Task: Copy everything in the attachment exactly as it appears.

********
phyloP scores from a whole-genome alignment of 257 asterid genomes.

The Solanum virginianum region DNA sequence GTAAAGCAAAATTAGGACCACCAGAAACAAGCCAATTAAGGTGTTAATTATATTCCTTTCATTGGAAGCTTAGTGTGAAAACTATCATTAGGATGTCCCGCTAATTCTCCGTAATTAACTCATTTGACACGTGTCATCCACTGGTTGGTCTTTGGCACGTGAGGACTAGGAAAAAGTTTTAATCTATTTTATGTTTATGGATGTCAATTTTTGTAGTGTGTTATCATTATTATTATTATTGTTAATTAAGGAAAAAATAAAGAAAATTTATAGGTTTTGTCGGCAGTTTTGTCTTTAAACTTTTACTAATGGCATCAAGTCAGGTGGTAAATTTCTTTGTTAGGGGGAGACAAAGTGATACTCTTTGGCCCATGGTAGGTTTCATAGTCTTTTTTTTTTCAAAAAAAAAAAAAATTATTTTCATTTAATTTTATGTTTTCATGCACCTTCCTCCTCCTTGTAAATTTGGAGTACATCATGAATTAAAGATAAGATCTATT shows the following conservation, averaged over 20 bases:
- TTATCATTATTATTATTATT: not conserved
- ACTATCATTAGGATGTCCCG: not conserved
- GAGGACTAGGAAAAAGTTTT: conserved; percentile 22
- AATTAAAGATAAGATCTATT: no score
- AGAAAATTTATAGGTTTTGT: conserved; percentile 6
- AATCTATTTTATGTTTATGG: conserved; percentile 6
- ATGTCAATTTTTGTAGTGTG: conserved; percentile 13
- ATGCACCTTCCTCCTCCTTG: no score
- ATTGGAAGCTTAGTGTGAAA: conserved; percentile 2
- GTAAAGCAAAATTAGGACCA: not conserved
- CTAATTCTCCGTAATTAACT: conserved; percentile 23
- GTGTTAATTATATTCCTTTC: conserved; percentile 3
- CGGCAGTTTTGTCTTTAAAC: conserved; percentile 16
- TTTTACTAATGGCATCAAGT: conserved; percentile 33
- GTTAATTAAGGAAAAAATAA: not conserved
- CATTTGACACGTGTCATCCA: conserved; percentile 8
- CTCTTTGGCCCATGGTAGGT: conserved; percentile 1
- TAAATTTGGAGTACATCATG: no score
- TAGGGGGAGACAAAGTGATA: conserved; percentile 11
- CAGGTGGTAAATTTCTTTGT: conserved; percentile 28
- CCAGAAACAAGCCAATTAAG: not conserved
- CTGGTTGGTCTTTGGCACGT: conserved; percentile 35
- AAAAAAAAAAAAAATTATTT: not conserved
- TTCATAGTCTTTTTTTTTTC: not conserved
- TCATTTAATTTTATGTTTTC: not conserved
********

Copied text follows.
phyloP scores from a whole-genome alignment of 257 asterid genomes.

The Solanum virginianum region DNA sequence GTAAAGCAAAATTAGGACCACCAGAAACAAGCCAATTAAGGTGTTAATTATATTCCTTTCATTGGAAGCTTAGTGTGAAAACTATCATTAGGATGTCCCGCTAATTCTCCGTAATTAACTCATTTGACACGTGTCATCCACTGGTTGGTCTTTGGCACGTGAGGACTAGGAAAAAGTTTTAATCTATTTTATGTTTATGGATGTCAATTTTTGTAGTGTGTTATCATTATTATTATTATTGTTAATTAAGGAAAAAATAAAGAAAATTTATAGGTTTTGTCGGCAGTTTTGTCTTTAAACTTTTACTAATGGCATCAAGTCAGGTGGTAAATTTCTTTGTTAGGGGGAGACAAAGTGATACTCTTTGGCCCATGGTAGGTTTCATAGTCTTTTTTTTTTCAAAAAAAAAAAAAATTATTTTCATTTAATTTTATGTTTTCATGCACCTTCCTCCTCCTTGTAAATTTGGAGTACATCATGAATTAAAGATAAGATCTATT shows the following conservation, averaged over 20 bases:
- TTATCATTATTATTATTATT: not conserved
- ACTATCATTAGGATGTCCCG: not conserved
- GAGGACTAGGAAAAAGTTTT: conserved; percentile 22
- AATTAAAGATAAGATCTATT: no score
- AGAAAATTTATAGGTTTTGT: conserved; percentile 6
- AATCTATTTTATGTTTATGG: conserved; percentile 6
- ATGTCAATTTTTGTAGTGTG: conserved; percentile 13
- ATGCACCTTCCTCCTCCTTG: no score
- ATTGGAAGCTTAGTGTGAAA: conserved; percentile 2
- GTAAAGCAAAATTAGGACCA: not conserved
- CTAATTCTCCGTAATTAACT: conserved; percentile 23
- GTGTTAATTATATTCCTTTC: conserved; percentile 3
- CGGCAGTTTTGTCTTTAAAC: conserved; percentile 16
- TTTTACTAATGGCATCAAGT: conserved; percentile 33
- GTTAATTAAGGAAAAAATAA: not conserved
- CATTTGACACGTGTCATCCA: conserved; percentile 8
- CTCTTTGGCCCATGGTAGGT: conserved; percentile 1
- TAAATTTGGAGTACATCATG: no score
- TAGGGGGAGACAAAGTGATA: conserved; percentile 11
- CAGGTGGTAAATTTCTTTGT: conserved; percentile 28
- CCAGAAACAAGCCAATTAAG: not conserved
- CTGGTTGGTCTTTGGCACGT: conserved; percentile 35
- AAAAAAAAAAAAAATTATTT: not conserved
- TTCATAGTCTTTTTTTTTTC: not conserved
- TCATTTAATTTTATGTTTTC: not conserved